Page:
Our mind is a terrible thing to waste. Maybe that's why we tend to jam-pack our brains with lots of information, infinite to-do lists, tons of worries and regrets, and loads of self-defeating thoughts. That mind chatter, which is always on heavy rotation, does nothing but make us anxious, stressed, depressed and mentally exhausted.
So how do we turn down the volume on all that noise and silence the incessant voice that's constantly (and annoyingly) whispering about what we should or shouldn't be doing? Pastaveia and Sean St. John of Eco-Conscious Lifestyle are here to help us declutter our overactive, jumbled minds.
1. Stop trying to be everything
A huge source of mind clutter comes from wearing too many hats and constantly being pulled in different directions.
"Sometimes you feel like a prisoner in your own mind. There's so much going on, from work demands to trying to be a good wife, employee, provider, and best friend," Pastaveia says. "You have so many things expected from you, and half the time you get so overwhelmed that it's hard to take a step forward."
Sean agrees, saying there's no possible way to be perfect in every aspect of life.
"When you're thinking about eight different things at once, you can't stop to prioritise which ones you should be focusing on in the present. This is setting yourself up for failure. Not everyone is going to get a piece of that pie," Sean says.
Their advice? Make you your No. 1 priority. Focus on your needs and wants without worrying about what others think. Your brain will thank you.
2. Quit multitasking
You might think you're proficiently juggling multiple things at once, but in reality, you're not. Multitasking actually slows you down. As you switch tasks, you're diverting attention from one part of your brain to another, which takes time and brain cells.
Also, the next time you're texting a friend while trying to work on a project, think twice. Research suggests that people who regularly multitask with more than one stream of media at a time are much worse at paying attention, filtering out irrelevant memories, and switching from one project to another compared to those who rarely multitask with media. Focus on what needs to be done first, then make your way down the list. And please put your phone down.
3. Do some box breathing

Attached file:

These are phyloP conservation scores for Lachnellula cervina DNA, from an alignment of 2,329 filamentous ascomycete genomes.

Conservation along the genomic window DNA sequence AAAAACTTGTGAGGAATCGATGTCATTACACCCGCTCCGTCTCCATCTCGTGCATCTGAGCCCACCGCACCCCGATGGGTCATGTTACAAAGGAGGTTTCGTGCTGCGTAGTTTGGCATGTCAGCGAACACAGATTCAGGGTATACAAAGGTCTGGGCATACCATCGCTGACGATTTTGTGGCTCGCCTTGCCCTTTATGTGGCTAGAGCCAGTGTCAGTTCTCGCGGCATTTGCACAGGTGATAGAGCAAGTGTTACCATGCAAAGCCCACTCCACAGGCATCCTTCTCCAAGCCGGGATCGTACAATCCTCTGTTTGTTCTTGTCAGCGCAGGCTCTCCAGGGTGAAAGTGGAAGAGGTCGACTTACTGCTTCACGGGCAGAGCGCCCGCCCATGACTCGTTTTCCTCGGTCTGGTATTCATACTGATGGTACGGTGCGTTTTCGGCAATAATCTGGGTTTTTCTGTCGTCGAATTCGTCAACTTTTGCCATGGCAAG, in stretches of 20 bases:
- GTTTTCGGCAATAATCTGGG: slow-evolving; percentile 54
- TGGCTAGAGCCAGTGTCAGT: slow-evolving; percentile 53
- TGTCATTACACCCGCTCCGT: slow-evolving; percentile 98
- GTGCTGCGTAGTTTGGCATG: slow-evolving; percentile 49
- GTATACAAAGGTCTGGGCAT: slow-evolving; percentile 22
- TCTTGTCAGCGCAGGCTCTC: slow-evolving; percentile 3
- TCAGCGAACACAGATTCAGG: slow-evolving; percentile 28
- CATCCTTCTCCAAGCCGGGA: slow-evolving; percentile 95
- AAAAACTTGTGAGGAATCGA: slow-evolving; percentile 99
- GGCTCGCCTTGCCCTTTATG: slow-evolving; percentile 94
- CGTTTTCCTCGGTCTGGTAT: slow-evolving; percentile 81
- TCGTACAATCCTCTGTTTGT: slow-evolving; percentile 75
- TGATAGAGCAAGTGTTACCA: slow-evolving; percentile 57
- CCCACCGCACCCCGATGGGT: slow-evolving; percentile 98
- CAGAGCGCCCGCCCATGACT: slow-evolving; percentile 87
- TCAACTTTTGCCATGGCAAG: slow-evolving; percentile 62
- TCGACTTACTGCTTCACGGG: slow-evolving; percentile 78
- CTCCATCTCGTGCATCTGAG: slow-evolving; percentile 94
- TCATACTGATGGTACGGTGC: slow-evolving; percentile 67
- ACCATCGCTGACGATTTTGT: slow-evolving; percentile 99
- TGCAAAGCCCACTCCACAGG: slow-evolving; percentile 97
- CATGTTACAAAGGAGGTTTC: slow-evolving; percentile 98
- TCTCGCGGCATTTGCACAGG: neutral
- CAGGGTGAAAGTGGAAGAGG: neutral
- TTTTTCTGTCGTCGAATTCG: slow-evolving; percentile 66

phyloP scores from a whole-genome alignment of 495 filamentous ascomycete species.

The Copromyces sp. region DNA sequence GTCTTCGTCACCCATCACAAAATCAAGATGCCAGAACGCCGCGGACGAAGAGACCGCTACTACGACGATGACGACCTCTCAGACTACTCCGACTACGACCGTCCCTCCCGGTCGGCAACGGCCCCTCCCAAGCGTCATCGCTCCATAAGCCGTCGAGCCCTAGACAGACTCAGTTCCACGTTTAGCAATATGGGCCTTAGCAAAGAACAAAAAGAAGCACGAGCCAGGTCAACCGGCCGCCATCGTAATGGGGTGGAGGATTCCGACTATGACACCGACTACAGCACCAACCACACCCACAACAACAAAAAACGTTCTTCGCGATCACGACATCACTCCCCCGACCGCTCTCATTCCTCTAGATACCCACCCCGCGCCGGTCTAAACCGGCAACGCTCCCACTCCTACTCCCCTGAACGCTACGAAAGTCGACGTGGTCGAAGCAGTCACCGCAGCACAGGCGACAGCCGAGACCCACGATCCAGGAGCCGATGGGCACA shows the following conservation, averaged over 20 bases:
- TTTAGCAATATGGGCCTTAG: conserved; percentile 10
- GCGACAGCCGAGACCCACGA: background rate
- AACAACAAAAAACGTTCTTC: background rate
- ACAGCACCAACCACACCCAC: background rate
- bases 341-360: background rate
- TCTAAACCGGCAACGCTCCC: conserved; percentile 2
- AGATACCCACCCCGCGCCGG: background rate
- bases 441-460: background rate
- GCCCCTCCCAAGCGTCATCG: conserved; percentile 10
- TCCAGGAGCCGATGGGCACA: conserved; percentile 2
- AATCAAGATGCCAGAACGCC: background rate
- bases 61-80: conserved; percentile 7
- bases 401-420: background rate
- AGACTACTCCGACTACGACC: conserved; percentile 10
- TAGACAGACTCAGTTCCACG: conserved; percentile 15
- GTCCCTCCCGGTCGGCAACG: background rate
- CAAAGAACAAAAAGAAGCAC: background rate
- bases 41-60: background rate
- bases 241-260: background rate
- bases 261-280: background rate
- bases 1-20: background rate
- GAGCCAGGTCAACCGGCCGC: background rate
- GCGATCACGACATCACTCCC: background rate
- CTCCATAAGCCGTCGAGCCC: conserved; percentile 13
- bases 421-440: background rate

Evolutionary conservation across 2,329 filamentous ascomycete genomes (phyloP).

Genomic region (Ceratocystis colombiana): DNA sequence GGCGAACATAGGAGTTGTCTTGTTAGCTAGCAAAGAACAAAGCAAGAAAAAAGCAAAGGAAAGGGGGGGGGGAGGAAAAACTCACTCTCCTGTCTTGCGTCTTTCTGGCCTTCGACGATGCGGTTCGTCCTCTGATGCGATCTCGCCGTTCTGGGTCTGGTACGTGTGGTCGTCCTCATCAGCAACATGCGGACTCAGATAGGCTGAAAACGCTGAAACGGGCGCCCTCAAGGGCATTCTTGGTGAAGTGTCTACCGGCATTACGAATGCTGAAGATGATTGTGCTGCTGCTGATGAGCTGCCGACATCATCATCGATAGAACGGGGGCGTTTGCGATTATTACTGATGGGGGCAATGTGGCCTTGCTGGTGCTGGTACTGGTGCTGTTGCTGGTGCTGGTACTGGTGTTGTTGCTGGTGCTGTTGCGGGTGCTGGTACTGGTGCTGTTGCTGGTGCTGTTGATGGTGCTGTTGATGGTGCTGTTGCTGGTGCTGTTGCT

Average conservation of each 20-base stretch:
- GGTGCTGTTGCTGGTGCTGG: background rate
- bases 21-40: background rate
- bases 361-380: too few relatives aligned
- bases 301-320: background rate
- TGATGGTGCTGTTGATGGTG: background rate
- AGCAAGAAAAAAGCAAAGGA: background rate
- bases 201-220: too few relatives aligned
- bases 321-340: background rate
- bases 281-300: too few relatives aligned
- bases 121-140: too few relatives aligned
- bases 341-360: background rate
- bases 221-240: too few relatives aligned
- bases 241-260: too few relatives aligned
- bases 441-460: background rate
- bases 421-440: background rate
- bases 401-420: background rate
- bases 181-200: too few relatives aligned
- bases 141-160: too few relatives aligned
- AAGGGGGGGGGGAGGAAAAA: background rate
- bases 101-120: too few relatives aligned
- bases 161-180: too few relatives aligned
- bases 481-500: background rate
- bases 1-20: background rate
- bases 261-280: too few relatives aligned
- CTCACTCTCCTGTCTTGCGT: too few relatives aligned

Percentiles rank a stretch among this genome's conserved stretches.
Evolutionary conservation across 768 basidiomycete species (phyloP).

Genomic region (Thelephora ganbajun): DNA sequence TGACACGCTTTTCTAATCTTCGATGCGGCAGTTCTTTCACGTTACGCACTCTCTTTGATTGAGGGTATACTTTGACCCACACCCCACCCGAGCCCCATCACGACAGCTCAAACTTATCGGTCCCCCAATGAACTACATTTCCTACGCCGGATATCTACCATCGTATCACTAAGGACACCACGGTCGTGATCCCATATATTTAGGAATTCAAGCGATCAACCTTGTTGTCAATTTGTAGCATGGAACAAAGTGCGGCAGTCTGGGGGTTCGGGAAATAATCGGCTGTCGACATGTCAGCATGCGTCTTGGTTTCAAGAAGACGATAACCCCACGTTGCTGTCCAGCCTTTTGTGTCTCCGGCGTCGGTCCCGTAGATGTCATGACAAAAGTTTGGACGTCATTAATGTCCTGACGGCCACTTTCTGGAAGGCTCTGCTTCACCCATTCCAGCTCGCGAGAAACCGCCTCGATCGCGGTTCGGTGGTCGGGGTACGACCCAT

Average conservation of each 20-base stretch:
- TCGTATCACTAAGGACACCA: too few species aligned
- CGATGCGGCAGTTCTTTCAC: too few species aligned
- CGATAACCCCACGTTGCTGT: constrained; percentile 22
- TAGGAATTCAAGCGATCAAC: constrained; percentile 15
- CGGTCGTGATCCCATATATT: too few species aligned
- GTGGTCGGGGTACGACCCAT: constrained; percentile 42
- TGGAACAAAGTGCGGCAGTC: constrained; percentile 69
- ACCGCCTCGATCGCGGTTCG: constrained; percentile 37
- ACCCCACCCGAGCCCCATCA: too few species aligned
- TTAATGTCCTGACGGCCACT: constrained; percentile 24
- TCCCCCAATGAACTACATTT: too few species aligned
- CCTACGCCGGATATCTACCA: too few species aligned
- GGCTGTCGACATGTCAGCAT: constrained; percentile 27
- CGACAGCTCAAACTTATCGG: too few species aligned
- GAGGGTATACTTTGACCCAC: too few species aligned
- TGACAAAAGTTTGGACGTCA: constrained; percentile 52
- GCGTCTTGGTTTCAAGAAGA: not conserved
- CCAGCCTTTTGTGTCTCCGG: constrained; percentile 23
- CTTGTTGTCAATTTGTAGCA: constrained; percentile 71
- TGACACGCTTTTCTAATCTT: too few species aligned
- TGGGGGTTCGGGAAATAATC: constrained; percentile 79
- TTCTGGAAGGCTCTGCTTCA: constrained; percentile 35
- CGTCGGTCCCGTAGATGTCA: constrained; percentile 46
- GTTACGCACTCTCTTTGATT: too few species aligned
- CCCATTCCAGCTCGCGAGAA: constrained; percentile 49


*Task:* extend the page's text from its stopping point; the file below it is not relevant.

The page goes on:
Ever heard of box breathing? Pastaveia and Sean learned the technique during their time in the U.S. Air Force. Whenever you're stressed or your mind feels scattered, here's what you do: Breathe in for four counts, hold your breath for four counts, release your breath for another four counts, then sit still for a final four counts. There's an app available for guidance if you need it.
If you're having a particularly stressful day at work, Pastaveia recommends going to the restroom and doing the box breathing technique in a bathroom stall. Have more time? Meditation and yoga are great ways to center your thoughts, help you focus, and keep you in the present. Both relieve stress and anxiety, make you more mindful, and boost creativity.
4. Write it down
Another way of detoxing your mind is to write down your thoughts. Pastaveia jots notes in her journal right when she wakes up and again before bed, which helps her unpack her day.
"It's a great outlet and it really helps with stress reduction," she says. "It's also super cheap. You don't need to invest in anything fancy — a piece of paper or a notepad is fine."
Pastaveia recommends not only jotting down what's on your mind and highlights from your day, but also listing the things you're grateful for. Positive thinking, people!
5. Do nothing
At least twice a month, Pastaveia and Sean have a "nothing day" where they turn off all their electronic devices and do, well, absolutely nothing. That means no TV, no work, and no chores. In fact, they don't even leave the house. This allows them to take a break to recharge and re-energise themselves and their minds.
"You don't have to accomplish any of the daily obligations you normally have to do from the moment you wake up until you go to sleep," Sean says. Pastaveia agrees, adding, "A nothing day gives you time to reinvest in yourself and reignite your self-love."
If taking a full 24 hours isn't an option, the couple recommends trying to take at least a few hours to unplug, zone out, and let your brain do nothing.
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